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Archaeo News 

30 May 2006
Shift from hunting to farming due to flooding?

One of the most vexing problems in archaeology is explaining the shift from societies that made their living by hunting and gathering to those that made their living by growing crops. Early archaeologists assumed it was simply a natural, evolutionary progression from ignorant savages who didnít know how to grow plants, to more civilized villagers who had learned the secret of producing food. This ethnocentric view, however, underestimated the intelligence of the so-called "savages" and overestimated the immediate benefits of a farming way of life. Early farmers actually had a diminished quality of life as measured by how hard they had to work to feed their families as well as their general health and nutrition. So, from the perspective of the hunter, the decision to switch to farming was not, perhaps, such an obvious choice.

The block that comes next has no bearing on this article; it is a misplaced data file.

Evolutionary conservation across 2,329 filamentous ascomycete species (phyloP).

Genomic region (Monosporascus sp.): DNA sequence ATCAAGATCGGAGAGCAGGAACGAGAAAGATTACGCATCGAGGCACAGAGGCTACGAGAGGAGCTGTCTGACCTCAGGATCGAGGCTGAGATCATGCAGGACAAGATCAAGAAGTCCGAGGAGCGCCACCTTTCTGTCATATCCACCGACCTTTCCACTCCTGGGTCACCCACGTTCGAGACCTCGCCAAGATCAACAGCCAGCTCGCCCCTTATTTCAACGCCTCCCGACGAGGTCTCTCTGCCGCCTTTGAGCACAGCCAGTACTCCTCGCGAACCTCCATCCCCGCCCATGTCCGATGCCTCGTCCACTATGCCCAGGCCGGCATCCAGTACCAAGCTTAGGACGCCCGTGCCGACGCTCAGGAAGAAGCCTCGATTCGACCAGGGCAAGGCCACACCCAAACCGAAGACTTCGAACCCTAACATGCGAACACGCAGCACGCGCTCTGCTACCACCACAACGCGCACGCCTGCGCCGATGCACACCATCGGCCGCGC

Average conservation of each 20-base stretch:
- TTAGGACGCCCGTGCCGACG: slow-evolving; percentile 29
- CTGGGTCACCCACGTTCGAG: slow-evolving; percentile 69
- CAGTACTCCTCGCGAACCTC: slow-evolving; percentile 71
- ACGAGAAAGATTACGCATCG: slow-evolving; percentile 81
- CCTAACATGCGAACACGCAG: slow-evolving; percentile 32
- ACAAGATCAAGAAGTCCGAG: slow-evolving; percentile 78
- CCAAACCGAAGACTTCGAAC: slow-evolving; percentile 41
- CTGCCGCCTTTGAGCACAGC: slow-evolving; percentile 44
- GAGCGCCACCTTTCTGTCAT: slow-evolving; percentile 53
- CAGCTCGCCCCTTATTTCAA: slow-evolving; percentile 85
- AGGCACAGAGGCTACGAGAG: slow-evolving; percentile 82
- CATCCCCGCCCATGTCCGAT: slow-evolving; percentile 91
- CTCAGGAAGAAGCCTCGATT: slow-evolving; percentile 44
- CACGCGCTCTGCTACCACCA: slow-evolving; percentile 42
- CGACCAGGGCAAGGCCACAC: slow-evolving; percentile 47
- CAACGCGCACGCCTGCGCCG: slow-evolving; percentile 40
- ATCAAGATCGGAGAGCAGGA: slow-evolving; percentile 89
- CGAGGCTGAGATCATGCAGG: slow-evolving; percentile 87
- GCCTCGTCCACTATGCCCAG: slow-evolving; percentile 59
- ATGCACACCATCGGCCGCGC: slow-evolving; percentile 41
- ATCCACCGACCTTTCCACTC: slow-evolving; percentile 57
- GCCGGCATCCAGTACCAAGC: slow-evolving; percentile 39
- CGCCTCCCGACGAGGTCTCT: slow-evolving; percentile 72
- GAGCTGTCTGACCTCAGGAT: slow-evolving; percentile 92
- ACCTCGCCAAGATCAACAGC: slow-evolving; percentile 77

In the April issue of the journal American Antiquity, Tristram Kidder, an archaeologist with Washington University in St. Louis, looks at this in the light of an increasingly rich record of both cultural and climatic change in the Mississippi River basin. He has identified a correlation. In eastern North America, the change from the hunting and gathering cultures of the Archaic period to the farming cultures of the Woodland period took place from about 1000 to 500 BCE. This coincided with a period of rapid global climate change that included lower temperatures, more rain and increased flooding. The greater frequency and severity of floods resulted in significant changes in the landscape, the forced abandonment of large parts of the region and, according to Kidder, a widespread and rapid 'cultural transformation' that included the shift from hunting and gathering to farming.
     Just how cooler temperatures and increased flooding might have brought about such a change is unclear. Kidder acknowledges that climate "is only one of many factors influencing the direction of human history." But flooding can have a dramatic impact on communities in terms of loss of life, homes and property.

Source: The Columbus Dispatch (23 May 2006)

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